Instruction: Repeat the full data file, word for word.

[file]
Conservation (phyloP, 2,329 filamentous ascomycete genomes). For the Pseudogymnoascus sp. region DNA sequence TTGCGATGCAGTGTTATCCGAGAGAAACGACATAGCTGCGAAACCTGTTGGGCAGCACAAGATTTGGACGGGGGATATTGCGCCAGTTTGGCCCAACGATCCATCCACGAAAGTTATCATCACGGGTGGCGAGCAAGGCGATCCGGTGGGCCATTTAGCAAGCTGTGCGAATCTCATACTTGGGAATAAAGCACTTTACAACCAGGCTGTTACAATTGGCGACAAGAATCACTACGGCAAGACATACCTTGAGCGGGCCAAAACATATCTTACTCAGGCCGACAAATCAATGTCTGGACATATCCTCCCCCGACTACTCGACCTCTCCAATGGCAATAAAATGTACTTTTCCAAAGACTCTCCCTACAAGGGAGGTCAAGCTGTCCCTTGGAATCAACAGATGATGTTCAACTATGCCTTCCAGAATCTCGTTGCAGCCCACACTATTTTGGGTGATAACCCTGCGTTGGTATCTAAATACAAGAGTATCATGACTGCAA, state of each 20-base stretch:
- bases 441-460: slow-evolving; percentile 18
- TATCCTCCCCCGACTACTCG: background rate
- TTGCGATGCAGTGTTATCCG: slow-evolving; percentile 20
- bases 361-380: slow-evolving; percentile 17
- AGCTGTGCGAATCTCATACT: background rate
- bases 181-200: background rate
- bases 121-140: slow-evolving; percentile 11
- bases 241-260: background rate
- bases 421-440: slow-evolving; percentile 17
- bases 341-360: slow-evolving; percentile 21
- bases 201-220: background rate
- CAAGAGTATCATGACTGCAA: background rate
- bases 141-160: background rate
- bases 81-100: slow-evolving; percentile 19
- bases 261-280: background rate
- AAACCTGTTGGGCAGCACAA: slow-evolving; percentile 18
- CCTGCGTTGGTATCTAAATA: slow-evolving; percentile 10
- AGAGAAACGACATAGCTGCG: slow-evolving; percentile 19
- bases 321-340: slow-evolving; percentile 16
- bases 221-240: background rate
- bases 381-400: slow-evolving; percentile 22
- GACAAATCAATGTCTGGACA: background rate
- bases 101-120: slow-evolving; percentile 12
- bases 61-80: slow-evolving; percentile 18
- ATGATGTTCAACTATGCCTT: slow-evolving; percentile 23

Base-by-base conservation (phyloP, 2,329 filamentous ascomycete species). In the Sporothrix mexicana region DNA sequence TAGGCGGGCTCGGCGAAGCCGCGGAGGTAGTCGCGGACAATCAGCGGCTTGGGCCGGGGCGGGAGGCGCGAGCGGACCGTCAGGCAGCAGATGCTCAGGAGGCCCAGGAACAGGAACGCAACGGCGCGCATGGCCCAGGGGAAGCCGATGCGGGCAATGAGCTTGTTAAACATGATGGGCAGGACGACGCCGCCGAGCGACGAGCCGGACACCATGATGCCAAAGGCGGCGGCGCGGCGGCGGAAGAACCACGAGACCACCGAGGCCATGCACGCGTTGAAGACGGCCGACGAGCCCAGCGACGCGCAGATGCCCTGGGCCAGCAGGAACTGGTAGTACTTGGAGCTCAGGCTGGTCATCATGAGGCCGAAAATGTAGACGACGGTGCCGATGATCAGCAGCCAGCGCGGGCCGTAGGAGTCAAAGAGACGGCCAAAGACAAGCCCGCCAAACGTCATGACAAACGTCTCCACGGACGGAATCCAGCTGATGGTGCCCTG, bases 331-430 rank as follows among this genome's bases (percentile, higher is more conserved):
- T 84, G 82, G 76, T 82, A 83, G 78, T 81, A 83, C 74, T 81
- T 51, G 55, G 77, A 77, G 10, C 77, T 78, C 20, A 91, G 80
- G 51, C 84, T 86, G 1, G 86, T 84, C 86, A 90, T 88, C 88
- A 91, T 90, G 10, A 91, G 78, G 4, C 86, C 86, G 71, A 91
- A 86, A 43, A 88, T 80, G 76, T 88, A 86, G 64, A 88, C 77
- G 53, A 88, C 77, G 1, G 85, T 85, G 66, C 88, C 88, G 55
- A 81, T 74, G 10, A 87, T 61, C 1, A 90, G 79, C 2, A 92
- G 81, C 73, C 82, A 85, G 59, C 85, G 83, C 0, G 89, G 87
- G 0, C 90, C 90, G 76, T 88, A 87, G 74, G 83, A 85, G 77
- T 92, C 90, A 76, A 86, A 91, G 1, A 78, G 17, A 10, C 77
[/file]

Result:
Conservation (phyloP, 2,329 filamentous ascomycete genomes). For the Pseudogymnoascus sp. region DNA sequence TTGCGATGCAGTGTTATCCGAGAGAAACGACATAGCTGCGAAACCTGTTGGGCAGCACAAGATTTGGACGGGGGATATTGCGCCAGTTTGGCCCAACGATCCATCCACGAAAGTTATCATCACGGGTGGCGAGCAAGGCGATCCGGTGGGCCATTTAGCAAGCTGTGCGAATCTCATACTTGGGAATAAAGCACTTTACAACCAGGCTGTTACAATTGGCGACAAGAATCACTACGGCAAGACATACCTTGAGCGGGCCAAAACATATCTTACTCAGGCCGACAAATCAATGTCTGGACATATCCTCCCCCGACTACTCGACCTCTCCAATGGCAATAAAATGTACTTTTCCAAAGACTCTCCCTACAAGGGAGGTCAAGCTGTCCCTTGGAATCAACAGATGATGTTCAACTATGCCTTCCAGAATCTCGTTGCAGCCCACACTATTTTGGGTGATAACCCTGCGTTGGTATCTAAATACAAGAGTATCATGACTGCAA, state of each 20-base stretch:
- bases 441-460: slow-evolving; percentile 18
- TATCCTCCCCCGACTACTCG: background rate
- TTGCGATGCAGTGTTATCCG: slow-evolving; percentile 20
- bases 361-380: slow-evolving; percentile 17
- AGCTGTGCGAATCTCATACT: background rate
- bases 181-200: background rate
- bases 121-140: slow-evolving; percentile 11
- bases 241-260: background rate
- bases 421-440: slow-evolving; percentile 17
- bases 341-360: slow-evolving; percentile 21
- bases 201-220: background rate
- CAAGAGTATCATGACTGCAA: background rate
- bases 141-160: background rate
- bases 81-100: slow-evolving; percentile 19
- bases 261-280: background rate
- AAACCTGTTGGGCAGCACAA: slow-evolving; percentile 18
- CCTGCGTTGGTATCTAAATA: slow-evolving; percentile 10
- AGAGAAACGACATAGCTGCG: slow-evolving; percentile 19
- bases 321-340: slow-evolving; percentile 16
- bases 221-240: background rate
- bases 381-400: slow-evolving; percentile 22
- GACAAATCAATGTCTGGACA: background rate
- bases 101-120: slow-evolving; percentile 12
- bases 61-80: slow-evolving; percentile 18
- ATGATGTTCAACTATGCCTT: slow-evolving; percentile 23

Base-by-base conservation (phyloP, 2,329 filamentous ascomycete species). In the Sporothrix mexicana region DNA sequence TAGGCGGGCTCGGCGAAGCCGCGGAGGTAGTCGCGGACAATCAGCGGCTTGGGCCGGGGCGGGAGGCGCGAGCGGACCGTCAGGCAGCAGATGCTCAGGAGGCCCAGGAACAGGAACGCAACGGCGCGCATGGCCCAGGGGAAGCCGATGCGGGCAATGAGCTTGTTAAACATGATGGGCAGGACGACGCCGCCGAGCGACGAGCCGGACACCATGATGCCAAAGGCGGCGGCGCGGCGGCGGAAGAACCACGAGACCACCGAGGCCATGCACGCGTTGAAGACGGCCGACGAGCCCAGCGACGCGCAGATGCCCTGGGCCAGCAGGAACTGGTAGTACTTGGAGCTCAGGCTGGTCATCATGAGGCCGAAAATGTAGACGACGGTGCCGATGATCAGCAGCCAGCGCGGGCCGTAGGAGTCAAAGAGACGGCCAAAGACAAGCCCGCCAAACGTCATGACAAACGTCTCCACGGACGGAATCCAGCTGATGGTGCCCTG, bases 331-430 rank as follows among this genome's bases (percentile, higher is more conserved):
- T 84, G 82, G 76, T 82, A 83, G 78, T 81, A 83, C 74, T 81
- T 51, G 55, G 77, A 77, G 10, C 77, T 78, C 20, A 91, G 80
- G 51, C 84, T 86, G 1, G 86, T 84, C 86, A 90, T 88, C 88
- A 91, T 90, G 10, A 91, G 78, G 4, C 86, C 86, G 71, A 91
- A 86, A 43, A 88, T 80, G 76, T 88, A 86, G 64, A 88, C 77
- G 53, A 88, C 77, G 1, G 85, T 85, G 66, C 88, C 88, G 55
- A 81, T 74, G 10, A 87, T 61, C 1, A 90, G 79, C 2, A 92
- G 81, C 73, C 82, A 85, G 59, C 85, G 83, C 0, G 89, G 87
- G 0, C 90, C 90, G 76, T 88, A 87, G 74, G 83, A 85, G 77
- T 92, C 90, A 76, A 86, A 91, G 1, A 78, G 17, A 10, C 77